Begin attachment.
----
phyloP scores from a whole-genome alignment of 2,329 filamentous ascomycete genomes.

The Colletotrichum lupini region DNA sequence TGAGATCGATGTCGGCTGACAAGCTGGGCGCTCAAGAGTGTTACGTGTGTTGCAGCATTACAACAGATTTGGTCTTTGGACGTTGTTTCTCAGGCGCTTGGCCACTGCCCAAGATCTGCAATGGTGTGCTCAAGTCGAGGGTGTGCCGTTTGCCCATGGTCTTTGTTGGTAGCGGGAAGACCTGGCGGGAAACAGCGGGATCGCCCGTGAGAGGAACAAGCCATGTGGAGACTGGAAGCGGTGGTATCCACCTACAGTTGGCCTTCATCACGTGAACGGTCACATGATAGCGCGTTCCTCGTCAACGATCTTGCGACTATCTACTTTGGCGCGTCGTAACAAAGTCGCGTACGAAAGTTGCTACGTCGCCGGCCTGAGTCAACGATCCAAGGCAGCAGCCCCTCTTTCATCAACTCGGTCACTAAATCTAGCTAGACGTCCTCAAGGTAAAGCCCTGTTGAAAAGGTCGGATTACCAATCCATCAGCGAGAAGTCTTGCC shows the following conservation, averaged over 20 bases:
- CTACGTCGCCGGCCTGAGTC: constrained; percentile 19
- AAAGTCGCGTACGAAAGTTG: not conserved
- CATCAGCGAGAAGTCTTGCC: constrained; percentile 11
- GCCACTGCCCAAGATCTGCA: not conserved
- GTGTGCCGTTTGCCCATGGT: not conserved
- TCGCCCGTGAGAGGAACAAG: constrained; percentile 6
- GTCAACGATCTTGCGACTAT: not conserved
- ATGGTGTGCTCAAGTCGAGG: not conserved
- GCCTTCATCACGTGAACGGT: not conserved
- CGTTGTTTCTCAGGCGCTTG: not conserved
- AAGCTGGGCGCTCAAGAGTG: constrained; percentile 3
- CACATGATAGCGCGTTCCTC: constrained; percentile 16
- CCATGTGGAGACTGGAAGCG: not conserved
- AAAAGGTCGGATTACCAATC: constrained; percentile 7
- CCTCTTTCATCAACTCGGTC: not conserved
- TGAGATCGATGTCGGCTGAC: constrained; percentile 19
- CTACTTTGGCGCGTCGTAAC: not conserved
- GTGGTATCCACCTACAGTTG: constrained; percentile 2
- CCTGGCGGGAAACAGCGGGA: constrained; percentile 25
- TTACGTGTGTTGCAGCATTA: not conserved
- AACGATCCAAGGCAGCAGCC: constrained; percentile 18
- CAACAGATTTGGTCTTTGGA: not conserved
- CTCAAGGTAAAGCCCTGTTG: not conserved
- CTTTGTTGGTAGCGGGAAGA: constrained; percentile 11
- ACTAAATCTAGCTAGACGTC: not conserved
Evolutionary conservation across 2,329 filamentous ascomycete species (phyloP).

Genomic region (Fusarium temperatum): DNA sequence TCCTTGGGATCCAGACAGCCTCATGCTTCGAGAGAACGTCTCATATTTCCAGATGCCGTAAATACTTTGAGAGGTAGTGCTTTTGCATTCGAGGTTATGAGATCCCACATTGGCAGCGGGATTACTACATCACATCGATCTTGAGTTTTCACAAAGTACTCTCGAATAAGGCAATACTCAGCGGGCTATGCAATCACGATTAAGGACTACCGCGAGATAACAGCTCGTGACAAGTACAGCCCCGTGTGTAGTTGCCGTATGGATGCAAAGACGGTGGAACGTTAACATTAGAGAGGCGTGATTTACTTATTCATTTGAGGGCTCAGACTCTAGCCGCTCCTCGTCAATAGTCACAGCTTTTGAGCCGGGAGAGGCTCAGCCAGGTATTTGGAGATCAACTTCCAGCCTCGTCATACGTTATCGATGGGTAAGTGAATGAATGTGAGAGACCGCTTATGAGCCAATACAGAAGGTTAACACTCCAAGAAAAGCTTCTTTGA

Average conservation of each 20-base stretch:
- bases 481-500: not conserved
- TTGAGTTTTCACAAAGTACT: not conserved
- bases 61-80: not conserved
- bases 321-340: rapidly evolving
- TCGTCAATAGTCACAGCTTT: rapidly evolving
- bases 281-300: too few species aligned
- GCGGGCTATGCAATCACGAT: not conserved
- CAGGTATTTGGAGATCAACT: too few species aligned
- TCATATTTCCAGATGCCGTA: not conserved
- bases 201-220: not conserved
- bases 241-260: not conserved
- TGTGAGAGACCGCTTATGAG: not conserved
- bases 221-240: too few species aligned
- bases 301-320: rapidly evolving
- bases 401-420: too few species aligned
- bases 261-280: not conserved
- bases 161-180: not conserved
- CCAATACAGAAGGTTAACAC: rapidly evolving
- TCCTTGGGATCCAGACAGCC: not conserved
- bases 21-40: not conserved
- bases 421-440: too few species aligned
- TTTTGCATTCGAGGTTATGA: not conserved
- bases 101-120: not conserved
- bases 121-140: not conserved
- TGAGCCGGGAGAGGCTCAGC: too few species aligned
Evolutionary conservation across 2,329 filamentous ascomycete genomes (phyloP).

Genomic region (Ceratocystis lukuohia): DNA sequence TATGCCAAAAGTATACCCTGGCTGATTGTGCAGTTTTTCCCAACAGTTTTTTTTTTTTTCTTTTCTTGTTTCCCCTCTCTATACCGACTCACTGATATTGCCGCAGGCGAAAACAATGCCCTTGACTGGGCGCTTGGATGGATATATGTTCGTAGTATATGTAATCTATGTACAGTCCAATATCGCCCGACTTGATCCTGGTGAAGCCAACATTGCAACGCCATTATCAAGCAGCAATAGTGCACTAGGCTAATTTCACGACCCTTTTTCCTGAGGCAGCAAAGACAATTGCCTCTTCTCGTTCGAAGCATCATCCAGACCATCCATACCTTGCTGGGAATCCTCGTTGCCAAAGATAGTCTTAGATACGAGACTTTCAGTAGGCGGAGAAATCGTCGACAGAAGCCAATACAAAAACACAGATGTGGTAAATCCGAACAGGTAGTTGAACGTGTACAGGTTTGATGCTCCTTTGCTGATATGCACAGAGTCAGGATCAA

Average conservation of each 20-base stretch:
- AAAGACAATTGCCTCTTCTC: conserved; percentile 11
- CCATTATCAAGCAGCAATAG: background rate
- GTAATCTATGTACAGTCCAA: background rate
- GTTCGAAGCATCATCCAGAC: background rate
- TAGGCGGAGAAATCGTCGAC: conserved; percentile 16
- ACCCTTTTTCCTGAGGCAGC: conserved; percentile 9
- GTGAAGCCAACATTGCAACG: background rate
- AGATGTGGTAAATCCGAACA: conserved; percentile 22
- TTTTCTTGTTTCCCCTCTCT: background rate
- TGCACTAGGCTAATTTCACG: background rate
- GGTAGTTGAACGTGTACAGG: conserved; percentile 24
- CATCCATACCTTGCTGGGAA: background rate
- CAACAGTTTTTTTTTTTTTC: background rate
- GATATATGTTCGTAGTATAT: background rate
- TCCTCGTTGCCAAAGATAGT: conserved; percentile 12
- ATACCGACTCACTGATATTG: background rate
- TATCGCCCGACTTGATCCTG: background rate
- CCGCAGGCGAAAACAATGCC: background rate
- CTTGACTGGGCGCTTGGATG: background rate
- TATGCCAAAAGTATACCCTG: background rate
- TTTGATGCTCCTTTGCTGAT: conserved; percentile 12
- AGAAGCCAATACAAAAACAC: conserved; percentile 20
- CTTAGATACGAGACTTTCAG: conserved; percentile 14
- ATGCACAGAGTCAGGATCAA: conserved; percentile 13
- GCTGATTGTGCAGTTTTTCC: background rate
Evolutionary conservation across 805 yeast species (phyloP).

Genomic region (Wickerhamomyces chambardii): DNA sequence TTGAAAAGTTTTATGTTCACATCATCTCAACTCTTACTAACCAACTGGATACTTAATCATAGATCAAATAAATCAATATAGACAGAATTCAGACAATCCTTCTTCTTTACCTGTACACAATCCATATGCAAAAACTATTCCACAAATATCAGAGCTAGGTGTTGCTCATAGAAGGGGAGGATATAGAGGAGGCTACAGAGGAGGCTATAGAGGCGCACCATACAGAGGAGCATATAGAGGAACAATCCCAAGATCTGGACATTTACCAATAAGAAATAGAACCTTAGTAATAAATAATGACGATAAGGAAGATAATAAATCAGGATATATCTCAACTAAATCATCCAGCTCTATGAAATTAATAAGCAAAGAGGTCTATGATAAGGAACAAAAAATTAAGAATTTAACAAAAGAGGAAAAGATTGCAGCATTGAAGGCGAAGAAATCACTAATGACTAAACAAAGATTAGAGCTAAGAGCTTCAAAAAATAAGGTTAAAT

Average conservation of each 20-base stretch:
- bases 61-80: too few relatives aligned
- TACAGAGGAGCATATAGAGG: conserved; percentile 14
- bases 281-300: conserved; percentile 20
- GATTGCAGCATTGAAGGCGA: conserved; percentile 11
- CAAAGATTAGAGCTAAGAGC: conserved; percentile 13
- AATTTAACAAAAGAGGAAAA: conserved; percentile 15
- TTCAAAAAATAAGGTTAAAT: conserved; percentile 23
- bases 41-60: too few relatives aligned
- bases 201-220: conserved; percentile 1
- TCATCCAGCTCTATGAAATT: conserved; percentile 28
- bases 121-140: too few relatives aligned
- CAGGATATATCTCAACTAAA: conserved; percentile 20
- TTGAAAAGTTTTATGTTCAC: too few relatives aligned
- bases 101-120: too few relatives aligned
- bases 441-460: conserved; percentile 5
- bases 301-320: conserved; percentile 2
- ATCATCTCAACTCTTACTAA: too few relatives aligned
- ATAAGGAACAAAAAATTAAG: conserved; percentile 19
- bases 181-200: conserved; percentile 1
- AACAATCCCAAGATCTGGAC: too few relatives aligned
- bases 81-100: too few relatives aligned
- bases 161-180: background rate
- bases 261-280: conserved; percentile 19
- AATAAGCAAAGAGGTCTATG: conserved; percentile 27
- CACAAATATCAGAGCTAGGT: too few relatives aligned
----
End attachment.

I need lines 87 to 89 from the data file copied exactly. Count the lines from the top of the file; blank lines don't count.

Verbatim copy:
- bases 61-80: too few relatives aligned
- TACAGAGGAGCATATAGAGG: conserved; percentile 14
- bases 281-300: conserved; percentile 20